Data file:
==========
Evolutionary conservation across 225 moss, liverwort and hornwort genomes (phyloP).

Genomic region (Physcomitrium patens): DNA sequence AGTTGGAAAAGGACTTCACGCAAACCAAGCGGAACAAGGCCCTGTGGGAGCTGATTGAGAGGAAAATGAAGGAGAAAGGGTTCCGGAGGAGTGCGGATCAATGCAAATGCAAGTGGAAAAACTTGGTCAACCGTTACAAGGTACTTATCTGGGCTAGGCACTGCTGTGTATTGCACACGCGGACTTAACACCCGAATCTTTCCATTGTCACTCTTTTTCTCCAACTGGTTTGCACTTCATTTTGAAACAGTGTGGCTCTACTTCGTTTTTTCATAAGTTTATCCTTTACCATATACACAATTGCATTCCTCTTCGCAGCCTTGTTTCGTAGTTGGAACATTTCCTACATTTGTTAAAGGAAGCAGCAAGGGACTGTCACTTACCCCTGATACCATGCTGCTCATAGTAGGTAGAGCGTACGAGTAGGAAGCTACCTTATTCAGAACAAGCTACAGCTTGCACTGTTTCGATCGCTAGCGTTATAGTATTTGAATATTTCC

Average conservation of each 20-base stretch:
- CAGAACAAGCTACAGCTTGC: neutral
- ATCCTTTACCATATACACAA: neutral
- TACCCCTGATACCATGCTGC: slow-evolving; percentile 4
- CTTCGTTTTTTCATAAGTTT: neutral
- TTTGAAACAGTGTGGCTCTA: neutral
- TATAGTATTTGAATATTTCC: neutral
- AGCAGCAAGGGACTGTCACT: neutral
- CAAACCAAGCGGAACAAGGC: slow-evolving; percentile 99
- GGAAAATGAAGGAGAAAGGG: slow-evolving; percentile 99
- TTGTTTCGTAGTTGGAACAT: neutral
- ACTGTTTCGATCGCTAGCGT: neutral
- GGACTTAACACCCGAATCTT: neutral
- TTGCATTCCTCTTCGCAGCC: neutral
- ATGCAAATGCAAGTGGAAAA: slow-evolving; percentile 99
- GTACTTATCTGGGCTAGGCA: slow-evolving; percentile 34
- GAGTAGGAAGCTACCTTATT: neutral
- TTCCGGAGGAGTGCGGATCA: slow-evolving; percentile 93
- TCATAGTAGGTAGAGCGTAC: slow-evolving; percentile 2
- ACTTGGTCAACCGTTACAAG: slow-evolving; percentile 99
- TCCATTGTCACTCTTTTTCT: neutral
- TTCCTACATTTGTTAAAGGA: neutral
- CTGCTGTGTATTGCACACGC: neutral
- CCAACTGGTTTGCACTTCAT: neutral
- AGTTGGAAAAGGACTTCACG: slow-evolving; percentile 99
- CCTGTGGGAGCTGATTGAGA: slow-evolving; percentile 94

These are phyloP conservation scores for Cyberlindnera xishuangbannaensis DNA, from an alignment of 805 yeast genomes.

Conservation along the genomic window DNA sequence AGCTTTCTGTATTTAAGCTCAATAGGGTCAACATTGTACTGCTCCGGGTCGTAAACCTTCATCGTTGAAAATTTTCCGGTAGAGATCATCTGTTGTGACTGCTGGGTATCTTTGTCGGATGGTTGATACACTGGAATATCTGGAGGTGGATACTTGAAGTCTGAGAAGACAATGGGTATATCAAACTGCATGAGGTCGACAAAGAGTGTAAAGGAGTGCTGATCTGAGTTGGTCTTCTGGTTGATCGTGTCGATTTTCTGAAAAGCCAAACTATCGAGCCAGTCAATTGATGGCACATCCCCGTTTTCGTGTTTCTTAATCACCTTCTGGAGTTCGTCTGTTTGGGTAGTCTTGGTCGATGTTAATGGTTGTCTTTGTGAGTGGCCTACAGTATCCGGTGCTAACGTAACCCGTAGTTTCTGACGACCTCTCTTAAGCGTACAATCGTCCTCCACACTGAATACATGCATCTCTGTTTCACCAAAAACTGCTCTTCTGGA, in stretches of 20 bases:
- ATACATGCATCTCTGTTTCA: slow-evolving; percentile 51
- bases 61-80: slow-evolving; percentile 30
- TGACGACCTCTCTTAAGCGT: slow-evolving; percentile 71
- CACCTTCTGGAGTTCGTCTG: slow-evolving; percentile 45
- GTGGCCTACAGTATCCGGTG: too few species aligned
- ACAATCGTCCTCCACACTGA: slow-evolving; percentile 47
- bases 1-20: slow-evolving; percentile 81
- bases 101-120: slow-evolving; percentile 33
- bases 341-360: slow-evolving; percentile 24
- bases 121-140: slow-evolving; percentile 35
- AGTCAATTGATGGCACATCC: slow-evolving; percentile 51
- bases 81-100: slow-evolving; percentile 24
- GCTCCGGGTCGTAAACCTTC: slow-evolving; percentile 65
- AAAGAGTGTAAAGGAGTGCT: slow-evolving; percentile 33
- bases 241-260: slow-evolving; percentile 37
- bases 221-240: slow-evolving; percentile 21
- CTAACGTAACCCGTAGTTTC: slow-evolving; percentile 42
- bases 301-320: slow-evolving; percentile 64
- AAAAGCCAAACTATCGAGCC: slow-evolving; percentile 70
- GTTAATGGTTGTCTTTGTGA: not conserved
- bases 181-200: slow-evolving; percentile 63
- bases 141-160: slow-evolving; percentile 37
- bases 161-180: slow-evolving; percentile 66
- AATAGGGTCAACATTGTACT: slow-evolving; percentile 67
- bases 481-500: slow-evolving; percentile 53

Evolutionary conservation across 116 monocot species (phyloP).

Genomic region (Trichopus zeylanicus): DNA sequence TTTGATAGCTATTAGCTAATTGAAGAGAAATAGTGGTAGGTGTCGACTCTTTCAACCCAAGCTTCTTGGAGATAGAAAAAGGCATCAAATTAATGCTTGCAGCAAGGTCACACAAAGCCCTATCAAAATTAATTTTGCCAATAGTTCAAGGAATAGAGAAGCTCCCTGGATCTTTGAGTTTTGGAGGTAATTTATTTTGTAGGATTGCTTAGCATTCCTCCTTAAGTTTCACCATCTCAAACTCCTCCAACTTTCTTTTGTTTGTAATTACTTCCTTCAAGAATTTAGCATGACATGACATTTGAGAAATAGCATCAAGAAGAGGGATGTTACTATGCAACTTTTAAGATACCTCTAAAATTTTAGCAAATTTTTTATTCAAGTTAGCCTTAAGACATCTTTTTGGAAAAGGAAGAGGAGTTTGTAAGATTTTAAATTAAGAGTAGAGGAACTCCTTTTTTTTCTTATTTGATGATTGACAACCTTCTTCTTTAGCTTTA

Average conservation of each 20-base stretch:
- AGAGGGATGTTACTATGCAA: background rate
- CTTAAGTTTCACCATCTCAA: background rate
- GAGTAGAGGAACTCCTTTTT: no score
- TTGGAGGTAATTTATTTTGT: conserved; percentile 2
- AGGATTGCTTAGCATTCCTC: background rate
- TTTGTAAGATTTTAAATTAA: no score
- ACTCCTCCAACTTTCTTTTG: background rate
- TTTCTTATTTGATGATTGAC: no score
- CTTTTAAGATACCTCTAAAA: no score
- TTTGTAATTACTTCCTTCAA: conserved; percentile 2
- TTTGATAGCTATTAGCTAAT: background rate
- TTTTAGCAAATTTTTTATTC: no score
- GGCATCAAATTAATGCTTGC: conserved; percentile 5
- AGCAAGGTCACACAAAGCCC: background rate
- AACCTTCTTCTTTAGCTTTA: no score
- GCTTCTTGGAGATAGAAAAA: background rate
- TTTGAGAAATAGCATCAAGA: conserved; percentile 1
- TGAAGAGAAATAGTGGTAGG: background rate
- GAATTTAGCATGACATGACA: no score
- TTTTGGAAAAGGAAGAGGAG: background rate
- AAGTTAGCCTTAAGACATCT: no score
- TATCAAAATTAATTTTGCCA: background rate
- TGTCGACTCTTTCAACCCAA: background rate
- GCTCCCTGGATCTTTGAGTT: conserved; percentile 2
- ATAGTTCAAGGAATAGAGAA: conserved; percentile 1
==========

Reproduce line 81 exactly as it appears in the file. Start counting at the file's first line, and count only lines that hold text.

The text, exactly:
- TGTCGACTCTTTCAACCCAA: background rate